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The novel use of proximal photogrammetry and terrestrial LiDAR to quantify the structural complexity of orchard trees

Murray, Jon, Fennell, Joseph T., Blackburn, George Alan, Whyatt, James Duncan, Li, Bo
Precision agriculture 2020 v.21 no.3 pp. 473-483
fruit yield, lidar, orchards, photogrammetry, remote sensing, trees, United Kingdom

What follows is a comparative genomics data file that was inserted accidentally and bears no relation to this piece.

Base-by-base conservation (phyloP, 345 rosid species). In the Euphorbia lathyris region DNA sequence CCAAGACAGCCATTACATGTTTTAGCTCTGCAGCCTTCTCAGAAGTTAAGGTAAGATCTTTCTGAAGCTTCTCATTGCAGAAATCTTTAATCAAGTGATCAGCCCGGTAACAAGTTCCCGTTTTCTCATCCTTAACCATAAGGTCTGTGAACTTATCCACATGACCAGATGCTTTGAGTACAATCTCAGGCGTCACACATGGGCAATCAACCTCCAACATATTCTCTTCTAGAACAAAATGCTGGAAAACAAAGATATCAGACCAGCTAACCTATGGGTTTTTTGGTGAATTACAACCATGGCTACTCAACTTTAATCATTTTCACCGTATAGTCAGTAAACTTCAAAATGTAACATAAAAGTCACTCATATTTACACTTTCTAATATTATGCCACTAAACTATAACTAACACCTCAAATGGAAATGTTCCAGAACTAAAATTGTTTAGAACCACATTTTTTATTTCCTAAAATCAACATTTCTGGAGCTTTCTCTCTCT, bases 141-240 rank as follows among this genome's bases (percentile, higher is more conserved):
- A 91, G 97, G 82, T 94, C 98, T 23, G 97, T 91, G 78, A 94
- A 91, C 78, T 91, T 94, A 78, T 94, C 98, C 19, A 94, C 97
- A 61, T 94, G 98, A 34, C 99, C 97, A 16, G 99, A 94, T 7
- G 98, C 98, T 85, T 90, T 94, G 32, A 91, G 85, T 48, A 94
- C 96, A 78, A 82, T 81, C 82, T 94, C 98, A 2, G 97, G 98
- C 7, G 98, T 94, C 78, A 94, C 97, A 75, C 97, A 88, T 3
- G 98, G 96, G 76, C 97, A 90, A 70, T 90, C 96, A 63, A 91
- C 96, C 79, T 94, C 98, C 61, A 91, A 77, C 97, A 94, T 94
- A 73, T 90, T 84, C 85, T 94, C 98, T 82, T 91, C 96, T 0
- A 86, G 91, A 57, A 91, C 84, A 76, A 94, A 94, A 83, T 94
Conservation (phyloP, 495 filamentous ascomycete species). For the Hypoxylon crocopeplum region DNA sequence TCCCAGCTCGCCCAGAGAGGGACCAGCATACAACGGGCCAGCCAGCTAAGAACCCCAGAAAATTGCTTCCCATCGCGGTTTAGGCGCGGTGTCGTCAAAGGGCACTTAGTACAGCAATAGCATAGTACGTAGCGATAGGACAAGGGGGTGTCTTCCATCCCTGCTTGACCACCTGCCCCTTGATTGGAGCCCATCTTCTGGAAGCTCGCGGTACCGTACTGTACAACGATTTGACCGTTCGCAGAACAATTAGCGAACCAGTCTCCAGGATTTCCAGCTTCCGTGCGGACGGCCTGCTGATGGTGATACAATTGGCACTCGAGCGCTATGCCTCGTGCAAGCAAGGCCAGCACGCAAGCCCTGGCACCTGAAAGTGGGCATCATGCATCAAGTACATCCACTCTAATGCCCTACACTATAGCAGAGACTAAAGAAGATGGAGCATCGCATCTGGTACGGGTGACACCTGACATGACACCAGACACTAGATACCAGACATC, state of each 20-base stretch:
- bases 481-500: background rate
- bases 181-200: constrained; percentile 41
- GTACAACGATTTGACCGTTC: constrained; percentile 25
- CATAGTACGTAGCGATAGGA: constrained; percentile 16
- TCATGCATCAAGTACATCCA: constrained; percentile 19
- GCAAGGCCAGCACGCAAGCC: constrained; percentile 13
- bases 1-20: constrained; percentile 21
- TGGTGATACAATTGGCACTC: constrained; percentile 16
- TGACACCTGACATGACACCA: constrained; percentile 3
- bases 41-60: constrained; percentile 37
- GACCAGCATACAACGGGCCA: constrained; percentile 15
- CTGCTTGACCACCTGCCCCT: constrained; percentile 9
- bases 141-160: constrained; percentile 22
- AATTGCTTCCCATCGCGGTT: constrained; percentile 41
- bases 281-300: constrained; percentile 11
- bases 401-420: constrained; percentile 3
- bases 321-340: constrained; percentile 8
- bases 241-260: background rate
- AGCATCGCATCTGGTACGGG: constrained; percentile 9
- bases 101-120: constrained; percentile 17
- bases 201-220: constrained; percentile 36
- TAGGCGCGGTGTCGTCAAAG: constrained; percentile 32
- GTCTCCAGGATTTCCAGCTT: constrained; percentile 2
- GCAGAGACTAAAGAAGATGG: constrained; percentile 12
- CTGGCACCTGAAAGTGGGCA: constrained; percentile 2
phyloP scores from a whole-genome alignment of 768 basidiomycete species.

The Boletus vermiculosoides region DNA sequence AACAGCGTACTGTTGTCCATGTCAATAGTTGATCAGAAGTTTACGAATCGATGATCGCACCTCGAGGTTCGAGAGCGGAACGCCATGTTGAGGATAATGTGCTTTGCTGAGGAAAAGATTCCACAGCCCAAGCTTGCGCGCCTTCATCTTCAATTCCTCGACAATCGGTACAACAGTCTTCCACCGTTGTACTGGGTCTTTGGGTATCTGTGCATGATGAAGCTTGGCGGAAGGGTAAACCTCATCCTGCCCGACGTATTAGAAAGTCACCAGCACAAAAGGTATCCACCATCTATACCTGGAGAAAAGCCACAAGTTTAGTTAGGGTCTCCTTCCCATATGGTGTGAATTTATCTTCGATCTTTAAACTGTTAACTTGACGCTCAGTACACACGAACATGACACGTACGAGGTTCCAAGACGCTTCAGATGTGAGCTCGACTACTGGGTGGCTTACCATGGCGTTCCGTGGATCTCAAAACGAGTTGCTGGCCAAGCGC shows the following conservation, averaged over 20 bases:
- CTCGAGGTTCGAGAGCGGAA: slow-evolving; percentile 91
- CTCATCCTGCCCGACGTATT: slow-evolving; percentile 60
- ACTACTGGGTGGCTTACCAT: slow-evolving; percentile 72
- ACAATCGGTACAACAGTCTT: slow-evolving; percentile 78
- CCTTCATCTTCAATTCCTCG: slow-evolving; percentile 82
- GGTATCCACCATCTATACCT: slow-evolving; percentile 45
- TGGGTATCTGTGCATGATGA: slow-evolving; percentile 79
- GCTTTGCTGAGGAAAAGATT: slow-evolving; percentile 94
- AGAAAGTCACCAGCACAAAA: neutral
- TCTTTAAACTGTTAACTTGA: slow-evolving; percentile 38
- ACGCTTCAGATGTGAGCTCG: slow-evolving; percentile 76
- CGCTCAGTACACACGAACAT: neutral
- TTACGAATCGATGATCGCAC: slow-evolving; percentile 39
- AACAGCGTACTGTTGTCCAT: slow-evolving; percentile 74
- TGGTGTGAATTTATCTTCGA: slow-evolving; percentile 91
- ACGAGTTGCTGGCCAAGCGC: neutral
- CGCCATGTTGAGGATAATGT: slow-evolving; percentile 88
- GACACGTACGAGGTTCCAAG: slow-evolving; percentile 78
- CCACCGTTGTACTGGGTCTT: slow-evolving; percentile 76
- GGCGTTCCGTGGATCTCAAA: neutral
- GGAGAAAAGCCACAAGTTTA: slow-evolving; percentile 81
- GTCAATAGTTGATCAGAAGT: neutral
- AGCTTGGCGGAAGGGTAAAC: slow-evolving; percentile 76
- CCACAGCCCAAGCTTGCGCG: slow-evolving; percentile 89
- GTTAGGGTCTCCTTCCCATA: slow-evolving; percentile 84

Within the agrifood sector, the production of high yields is a driver for UK orchard husbandry. Currently, orchard tree management is typically a non-discriminatory method with all trees subjected to the same interventions. Previous studies indicate that structural complexity of individual orchard trees is an indicator for future yield, which can guide the management of individual trees. However, data on the structure of individual trees is often limited. This study investigated the suitability of using remote sensing methods to capture data that can be used to quantify tree structure. Descriptive metrics based on the mathematical assessment of self-affinity and dimensionality were applied to the remotely-sensed data to quantify tree structure, and were also analysed for suitability as a predictor of fruit yield. The findings suggest that while proximal photogrammetry is informative, terrestrial LiDAR data can be used to quantify structural complexity most effectively and this approach holds greater potential for informing orchard management.